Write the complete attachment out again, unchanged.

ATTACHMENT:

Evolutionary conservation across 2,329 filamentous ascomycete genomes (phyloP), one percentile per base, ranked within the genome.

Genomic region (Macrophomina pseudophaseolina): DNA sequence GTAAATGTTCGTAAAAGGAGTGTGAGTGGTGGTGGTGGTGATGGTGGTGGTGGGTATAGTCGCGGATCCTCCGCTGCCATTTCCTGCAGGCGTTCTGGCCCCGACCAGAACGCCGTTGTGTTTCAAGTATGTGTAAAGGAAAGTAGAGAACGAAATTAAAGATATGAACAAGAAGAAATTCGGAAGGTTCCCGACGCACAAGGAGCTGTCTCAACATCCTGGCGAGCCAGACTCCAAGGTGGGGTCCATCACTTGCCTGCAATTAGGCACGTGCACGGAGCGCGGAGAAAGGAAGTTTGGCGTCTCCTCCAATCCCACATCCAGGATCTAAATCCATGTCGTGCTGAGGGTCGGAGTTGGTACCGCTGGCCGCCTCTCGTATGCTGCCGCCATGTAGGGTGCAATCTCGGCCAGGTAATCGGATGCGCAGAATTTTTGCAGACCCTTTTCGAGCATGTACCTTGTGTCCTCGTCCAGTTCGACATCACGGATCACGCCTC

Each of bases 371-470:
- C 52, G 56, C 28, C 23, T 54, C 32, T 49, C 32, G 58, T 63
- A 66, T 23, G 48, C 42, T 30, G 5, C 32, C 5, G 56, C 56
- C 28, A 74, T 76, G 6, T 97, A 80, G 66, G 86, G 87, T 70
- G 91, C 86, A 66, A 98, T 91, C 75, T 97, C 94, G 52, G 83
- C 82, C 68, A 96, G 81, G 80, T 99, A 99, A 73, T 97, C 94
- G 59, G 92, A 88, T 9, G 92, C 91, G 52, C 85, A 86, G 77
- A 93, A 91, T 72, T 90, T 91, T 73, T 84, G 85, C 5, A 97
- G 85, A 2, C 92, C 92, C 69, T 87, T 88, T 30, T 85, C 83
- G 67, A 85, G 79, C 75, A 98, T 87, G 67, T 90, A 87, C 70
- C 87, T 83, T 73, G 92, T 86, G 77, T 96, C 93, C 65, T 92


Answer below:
Evolutionary conservation across 2,329 filamentous ascomycete genomes (phyloP), one percentile per base, ranked within the genome.

Genomic region (Macrophomina pseudophaseolina): DNA sequence GTAAATGTTCGTAAAAGGAGTGTGAGTGGTGGTGGTGGTGATGGTGGTGGTGGGTATAGTCGCGGATCCTCCGCTGCCATTTCCTGCAGGCGTTCTGGCCCCGACCAGAACGCCGTTGTGTTTCAAGTATGTGTAAAGGAAAGTAGAGAACGAAATTAAAGATATGAACAAGAAGAAATTCGGAAGGTTCCCGACGCACAAGGAGCTGTCTCAACATCCTGGCGAGCCAGACTCCAAGGTGGGGTCCATCACTTGCCTGCAATTAGGCACGTGCACGGAGCGCGGAGAAAGGAAGTTTGGCGTCTCCTCCAATCCCACATCCAGGATCTAAATCCATGTCGTGCTGAGGGTCGGAGTTGGTACCGCTGGCCGCCTCTCGTATGCTGCCGCCATGTAGGGTGCAATCTCGGCCAGGTAATCGGATGCGCAGAATTTTTGCAGACCCTTTTCGAGCATGTACCTTGTGTCCTCGTCCAGTTCGACATCACGGATCACGCCTC

Each of bases 371-470:
- C 52, G 56, C 28, C 23, T 54, C 32, T 49, C 32, G 58, T 63
- A 66, T 23, G 48, C 42, T 30, G 5, C 32, C 5, G 56, C 56
- C 28, A 74, T 76, G 6, T 97, A 80, G 66, G 86, G 87, T 70
- G 91, C 86, A 66, A 98, T 91, C 75, T 97, C 94, G 52, G 83
- C 82, C 68, A 96, G 81, G 80, T 99, A 99, A 73, T 97, C 94
- G 59, G 92, A 88, T 9, G 92, C 91, G 52, C 85, A 86, G 77
- A 93, A 91, T 72, T 90, T 91, T 73, T 84, G 85, C 5, A 97
- G 85, A 2, C 92, C 92, C 69, T 87, T 88, T 30, T 85, C 83
- G 67, A 85, G 79, C 75, A 98, T 87, G 67, T 90, A 87, C 70
- C 87, T 83, T 73, G 92, T 86, G 77, T 96, C 93, C 65, T 92